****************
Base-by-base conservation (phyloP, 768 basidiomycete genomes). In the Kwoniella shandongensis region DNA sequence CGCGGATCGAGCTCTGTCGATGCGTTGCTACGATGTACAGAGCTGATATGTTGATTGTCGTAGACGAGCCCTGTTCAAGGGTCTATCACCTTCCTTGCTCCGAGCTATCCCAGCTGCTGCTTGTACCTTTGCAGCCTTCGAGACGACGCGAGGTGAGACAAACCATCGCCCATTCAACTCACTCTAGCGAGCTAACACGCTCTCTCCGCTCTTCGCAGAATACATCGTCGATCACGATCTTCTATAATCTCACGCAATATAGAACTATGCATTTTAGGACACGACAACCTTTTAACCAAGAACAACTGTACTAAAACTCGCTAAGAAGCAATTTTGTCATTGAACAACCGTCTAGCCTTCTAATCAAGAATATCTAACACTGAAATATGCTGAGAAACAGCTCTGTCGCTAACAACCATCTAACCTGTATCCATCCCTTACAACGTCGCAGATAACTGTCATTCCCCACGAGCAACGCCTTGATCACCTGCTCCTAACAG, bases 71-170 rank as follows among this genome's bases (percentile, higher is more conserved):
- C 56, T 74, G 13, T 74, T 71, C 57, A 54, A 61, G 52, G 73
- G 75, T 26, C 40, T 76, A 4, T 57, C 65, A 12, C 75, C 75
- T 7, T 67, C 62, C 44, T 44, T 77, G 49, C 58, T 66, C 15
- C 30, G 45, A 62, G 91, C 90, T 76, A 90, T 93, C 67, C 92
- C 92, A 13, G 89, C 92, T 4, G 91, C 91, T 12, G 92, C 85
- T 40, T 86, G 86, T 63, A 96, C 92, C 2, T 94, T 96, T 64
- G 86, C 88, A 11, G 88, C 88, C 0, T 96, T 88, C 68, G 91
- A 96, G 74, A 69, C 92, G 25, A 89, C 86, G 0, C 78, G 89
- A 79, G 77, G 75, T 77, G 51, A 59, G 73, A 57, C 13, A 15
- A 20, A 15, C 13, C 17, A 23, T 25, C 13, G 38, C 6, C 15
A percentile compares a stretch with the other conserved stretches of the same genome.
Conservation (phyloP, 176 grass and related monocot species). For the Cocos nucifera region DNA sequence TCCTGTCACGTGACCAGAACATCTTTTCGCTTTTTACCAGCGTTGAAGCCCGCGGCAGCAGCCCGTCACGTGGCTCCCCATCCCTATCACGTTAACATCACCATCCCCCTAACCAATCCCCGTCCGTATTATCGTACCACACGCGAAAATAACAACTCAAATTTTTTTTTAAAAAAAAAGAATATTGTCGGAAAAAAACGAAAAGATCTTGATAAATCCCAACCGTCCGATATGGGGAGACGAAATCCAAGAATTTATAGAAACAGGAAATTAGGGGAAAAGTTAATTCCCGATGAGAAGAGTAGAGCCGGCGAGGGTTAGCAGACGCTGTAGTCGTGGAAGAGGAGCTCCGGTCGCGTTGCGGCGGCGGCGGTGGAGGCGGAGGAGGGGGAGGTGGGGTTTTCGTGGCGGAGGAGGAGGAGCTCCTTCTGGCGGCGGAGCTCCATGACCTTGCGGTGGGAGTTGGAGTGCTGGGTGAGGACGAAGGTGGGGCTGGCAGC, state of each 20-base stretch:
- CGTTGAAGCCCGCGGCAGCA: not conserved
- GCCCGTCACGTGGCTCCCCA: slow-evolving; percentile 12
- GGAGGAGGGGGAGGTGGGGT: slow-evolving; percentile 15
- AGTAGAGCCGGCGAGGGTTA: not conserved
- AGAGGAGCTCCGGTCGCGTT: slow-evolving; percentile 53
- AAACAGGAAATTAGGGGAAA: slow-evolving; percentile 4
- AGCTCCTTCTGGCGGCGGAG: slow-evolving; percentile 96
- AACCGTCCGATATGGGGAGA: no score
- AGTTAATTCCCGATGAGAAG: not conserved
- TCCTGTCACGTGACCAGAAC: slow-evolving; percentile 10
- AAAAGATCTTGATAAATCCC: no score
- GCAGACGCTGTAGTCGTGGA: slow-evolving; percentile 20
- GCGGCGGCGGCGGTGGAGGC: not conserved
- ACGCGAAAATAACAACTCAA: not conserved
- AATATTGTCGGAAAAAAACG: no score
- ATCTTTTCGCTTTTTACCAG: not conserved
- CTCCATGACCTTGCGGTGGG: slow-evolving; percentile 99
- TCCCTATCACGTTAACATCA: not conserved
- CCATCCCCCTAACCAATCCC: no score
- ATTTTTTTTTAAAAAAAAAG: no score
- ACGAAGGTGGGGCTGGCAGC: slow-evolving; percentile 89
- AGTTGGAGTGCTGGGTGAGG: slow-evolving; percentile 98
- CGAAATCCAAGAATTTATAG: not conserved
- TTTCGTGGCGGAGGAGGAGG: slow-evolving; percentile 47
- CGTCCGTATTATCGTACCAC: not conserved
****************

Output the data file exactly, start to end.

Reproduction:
Base-by-base conservation (phyloP, 768 basidiomycete genomes). In the Kwoniella shandongensis region DNA sequence CGCGGATCGAGCTCTGTCGATGCGTTGCTACGATGTACAGAGCTGATATGTTGATTGTCGTAGACGAGCCCTGTTCAAGGGTCTATCACCTTCCTTGCTCCGAGCTATCCCAGCTGCTGCTTGTACCTTTGCAGCCTTCGAGACGACGCGAGGTGAGACAAACCATCGCCCATTCAACTCACTCTAGCGAGCTAACACGCTCTCTCCGCTCTTCGCAGAATACATCGTCGATCACGATCTTCTATAATCTCACGCAATATAGAACTATGCATTTTAGGACACGACAACCTTTTAACCAAGAACAACTGTACTAAAACTCGCTAAGAAGCAATTTTGTCATTGAACAACCGTCTAGCCTTCTAATCAAGAATATCTAACACTGAAATATGCTGAGAAACAGCTCTGTCGCTAACAACCATCTAACCTGTATCCATCCCTTACAACGTCGCAGATAACTGTCATTCCCCACGAGCAACGCCTTGATCACCTGCTCCTAACAG, bases 71-170 rank as follows among this genome's bases (percentile, higher is more conserved):
- C 56, T 74, G 13, T 74, T 71, C 57, A 54, A 61, G 52, G 73
- G 75, T 26, C 40, T 76, A 4, T 57, C 65, A 12, C 75, C 75
- T 7, T 67, C 62, C 44, T 44, T 77, G 49, C 58, T 66, C 15
- C 30, G 45, A 62, G 91, C 90, T 76, A 90, T 93, C 67, C 92
- C 92, A 13, G 89, C 92, T 4, G 91, C 91, T 12, G 92, C 85
- T 40, T 86, G 86, T 63, A 96, C 92, C 2, T 94, T 96, T 64
- G 86, C 88, A 11, G 88, C 88, C 0, T 96, T 88, C 68, G 91
- A 96, G 74, A 69, C 92, G 25, A 89, C 86, G 0, C 78, G 89
- A 79, G 77, G 75, T 77, G 51, A 59, G 73, A 57, C 13, A 15
- A 20, A 15, C 13, C 17, A 23, T 25, C 13, G 38, C 6, C 15
A percentile compares a stretch with the other conserved stretches of the same genome.
Conservation (phyloP, 176 grass and related monocot species). For the Cocos nucifera region DNA sequence TCCTGTCACGTGACCAGAACATCTTTTCGCTTTTTACCAGCGTTGAAGCCCGCGGCAGCAGCCCGTCACGTGGCTCCCCATCCCTATCACGTTAACATCACCATCCCCCTAACCAATCCCCGTCCGTATTATCGTACCACACGCGAAAATAACAACTCAAATTTTTTTTTAAAAAAAAAGAATATTGTCGGAAAAAAACGAAAAGATCTTGATAAATCCCAACCGTCCGATATGGGGAGACGAAATCCAAGAATTTATAGAAACAGGAAATTAGGGGAAAAGTTAATTCCCGATGAGAAGAGTAGAGCCGGCGAGGGTTAGCAGACGCTGTAGTCGTGGAAGAGGAGCTCCGGTCGCGTTGCGGCGGCGGCGGTGGAGGCGGAGGAGGGGGAGGTGGGGTTTTCGTGGCGGAGGAGGAGGAGCTCCTTCTGGCGGCGGAGCTCCATGACCTTGCGGTGGGAGTTGGAGTGCTGGGTGAGGACGAAGGTGGGGCTGGCAGC, state of each 20-base stretch:
- CGTTGAAGCCCGCGGCAGCA: not conserved
- GCCCGTCACGTGGCTCCCCA: slow-evolving; percentile 12
- GGAGGAGGGGGAGGTGGGGT: slow-evolving; percentile 15
- AGTAGAGCCGGCGAGGGTTA: not conserved
- AGAGGAGCTCCGGTCGCGTT: slow-evolving; percentile 53
- AAACAGGAAATTAGGGGAAA: slow-evolving; percentile 4
- AGCTCCTTCTGGCGGCGGAG: slow-evolving; percentile 96
- AACCGTCCGATATGGGGAGA: no score
- AGTTAATTCCCGATGAGAAG: not conserved
- TCCTGTCACGTGACCAGAAC: slow-evolving; percentile 10
- AAAAGATCTTGATAAATCCC: no score
- GCAGACGCTGTAGTCGTGGA: slow-evolving; percentile 20
- GCGGCGGCGGCGGTGGAGGC: not conserved
- ACGCGAAAATAACAACTCAA: not conserved
- AATATTGTCGGAAAAAAACG: no score
- ATCTTTTCGCTTTTTACCAG: not conserved
- CTCCATGACCTTGCGGTGGG: slow-evolving; percentile 99
- TCCCTATCACGTTAACATCA: not conserved
- CCATCCCCCTAACCAATCCC: no score
- ATTTTTTTTTAAAAAAAAAG: no score
- ACGAAGGTGGGGCTGGCAGC: slow-evolving; percentile 89
- AGTTGGAGTGCTGGGTGAGG: slow-evolving; percentile 98
- CGAAATCCAAGAATTTATAG: not conserved
- TTTCGTGGCGGAGGAGGAGG: slow-evolving; percentile 47
- CGTCCGTATTATCGTACCAC: not conserved